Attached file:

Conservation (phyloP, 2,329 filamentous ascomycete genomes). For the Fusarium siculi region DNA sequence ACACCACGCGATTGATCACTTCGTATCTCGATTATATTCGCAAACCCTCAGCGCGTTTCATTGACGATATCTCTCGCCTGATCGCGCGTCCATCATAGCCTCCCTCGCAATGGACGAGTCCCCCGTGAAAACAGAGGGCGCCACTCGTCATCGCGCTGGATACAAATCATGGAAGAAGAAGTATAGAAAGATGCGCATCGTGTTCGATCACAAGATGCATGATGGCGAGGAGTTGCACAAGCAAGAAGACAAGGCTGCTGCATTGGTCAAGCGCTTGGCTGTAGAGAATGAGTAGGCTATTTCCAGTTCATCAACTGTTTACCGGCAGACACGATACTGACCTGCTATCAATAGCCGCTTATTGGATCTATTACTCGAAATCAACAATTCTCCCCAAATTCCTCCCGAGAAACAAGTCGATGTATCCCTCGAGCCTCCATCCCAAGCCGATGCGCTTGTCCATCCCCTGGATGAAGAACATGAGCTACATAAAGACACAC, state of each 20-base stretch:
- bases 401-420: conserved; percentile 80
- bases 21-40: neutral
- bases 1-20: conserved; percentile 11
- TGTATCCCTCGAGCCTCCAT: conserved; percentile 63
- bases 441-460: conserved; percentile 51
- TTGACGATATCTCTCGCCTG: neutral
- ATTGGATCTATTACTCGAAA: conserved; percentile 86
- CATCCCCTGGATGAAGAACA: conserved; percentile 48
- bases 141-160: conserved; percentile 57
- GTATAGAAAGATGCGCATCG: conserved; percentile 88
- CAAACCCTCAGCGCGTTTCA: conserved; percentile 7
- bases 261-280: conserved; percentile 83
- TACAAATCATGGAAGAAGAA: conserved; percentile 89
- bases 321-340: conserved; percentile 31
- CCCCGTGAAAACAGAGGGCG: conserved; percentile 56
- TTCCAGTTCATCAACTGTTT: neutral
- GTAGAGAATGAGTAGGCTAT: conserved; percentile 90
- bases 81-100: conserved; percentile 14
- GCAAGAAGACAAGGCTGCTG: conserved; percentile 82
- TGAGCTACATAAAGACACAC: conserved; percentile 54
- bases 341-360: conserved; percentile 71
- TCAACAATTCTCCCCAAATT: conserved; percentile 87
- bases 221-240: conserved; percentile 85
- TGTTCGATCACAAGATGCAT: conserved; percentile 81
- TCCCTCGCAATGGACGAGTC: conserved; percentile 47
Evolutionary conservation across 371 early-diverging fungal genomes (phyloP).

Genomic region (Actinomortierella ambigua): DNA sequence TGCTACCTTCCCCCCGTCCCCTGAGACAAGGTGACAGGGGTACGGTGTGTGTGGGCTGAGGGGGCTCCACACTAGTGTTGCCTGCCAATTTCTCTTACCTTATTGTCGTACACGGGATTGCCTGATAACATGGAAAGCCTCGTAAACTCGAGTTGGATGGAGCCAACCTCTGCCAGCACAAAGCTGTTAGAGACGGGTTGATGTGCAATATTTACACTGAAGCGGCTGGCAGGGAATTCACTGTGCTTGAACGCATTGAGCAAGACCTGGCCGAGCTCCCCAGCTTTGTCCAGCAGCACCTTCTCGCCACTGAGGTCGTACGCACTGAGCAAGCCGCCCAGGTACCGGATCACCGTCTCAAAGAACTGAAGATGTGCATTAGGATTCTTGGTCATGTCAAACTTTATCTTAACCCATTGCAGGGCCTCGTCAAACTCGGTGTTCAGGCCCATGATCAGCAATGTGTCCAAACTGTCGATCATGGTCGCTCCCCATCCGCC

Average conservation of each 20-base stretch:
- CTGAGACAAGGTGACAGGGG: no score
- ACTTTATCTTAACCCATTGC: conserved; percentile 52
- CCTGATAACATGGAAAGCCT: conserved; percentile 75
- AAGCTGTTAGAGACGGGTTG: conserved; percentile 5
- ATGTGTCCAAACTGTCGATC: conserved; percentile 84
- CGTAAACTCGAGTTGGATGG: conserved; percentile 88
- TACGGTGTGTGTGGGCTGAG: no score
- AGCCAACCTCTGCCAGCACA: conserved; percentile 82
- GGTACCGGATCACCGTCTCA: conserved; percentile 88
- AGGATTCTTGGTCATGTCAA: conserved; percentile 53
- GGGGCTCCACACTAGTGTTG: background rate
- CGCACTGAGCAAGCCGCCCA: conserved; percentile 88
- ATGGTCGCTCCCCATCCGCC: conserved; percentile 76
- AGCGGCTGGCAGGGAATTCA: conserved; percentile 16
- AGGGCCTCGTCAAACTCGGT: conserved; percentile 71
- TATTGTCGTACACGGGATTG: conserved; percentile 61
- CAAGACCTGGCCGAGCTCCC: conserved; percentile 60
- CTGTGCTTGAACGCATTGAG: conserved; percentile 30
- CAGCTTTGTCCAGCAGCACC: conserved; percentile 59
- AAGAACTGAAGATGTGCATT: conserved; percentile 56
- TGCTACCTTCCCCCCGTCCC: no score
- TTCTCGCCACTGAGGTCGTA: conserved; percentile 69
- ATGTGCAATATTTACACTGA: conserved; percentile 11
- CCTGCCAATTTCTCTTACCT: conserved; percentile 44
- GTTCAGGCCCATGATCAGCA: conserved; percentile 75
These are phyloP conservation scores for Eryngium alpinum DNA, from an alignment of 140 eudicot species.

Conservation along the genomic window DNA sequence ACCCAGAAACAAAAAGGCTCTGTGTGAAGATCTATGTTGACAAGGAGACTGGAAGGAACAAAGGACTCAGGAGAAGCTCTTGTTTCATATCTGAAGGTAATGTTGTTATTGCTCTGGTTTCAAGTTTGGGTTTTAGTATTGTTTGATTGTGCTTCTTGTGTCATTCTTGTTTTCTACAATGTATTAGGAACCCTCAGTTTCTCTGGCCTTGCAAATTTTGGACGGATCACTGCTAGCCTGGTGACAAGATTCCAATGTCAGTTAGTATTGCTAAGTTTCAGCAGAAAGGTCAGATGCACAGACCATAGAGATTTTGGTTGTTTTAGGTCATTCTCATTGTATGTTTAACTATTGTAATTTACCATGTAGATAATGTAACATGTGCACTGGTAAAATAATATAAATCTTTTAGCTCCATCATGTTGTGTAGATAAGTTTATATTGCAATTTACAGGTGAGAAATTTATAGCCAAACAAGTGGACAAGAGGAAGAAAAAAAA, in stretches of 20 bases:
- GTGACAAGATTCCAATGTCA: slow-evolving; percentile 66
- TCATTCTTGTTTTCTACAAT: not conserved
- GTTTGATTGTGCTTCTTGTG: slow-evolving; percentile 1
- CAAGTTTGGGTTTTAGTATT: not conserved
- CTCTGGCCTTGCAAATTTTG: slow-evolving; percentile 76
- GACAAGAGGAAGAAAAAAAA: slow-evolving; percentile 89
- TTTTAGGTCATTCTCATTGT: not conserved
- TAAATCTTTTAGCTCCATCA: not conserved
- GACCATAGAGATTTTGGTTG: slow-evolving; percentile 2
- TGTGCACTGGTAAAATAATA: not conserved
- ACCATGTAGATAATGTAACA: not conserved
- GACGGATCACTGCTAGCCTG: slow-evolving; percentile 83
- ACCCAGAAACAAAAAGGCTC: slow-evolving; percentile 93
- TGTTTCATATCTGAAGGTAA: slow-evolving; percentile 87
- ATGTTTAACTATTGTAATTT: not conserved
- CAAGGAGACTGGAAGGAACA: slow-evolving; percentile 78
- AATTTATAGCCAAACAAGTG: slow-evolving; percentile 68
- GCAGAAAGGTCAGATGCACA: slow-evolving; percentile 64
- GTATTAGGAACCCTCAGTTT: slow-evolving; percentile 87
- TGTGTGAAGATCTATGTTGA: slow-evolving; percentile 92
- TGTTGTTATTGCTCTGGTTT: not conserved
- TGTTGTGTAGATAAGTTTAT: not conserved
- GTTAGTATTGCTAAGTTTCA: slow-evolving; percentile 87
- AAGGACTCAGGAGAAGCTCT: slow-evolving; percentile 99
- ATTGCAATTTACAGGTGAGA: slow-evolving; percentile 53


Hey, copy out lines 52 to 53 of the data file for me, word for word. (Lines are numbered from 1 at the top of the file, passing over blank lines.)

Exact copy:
- ATGTGCAATATTTACACTGA: conserved; percentile 11
- CCTGCCAATTTCTCTTACCT: conserved; percentile 44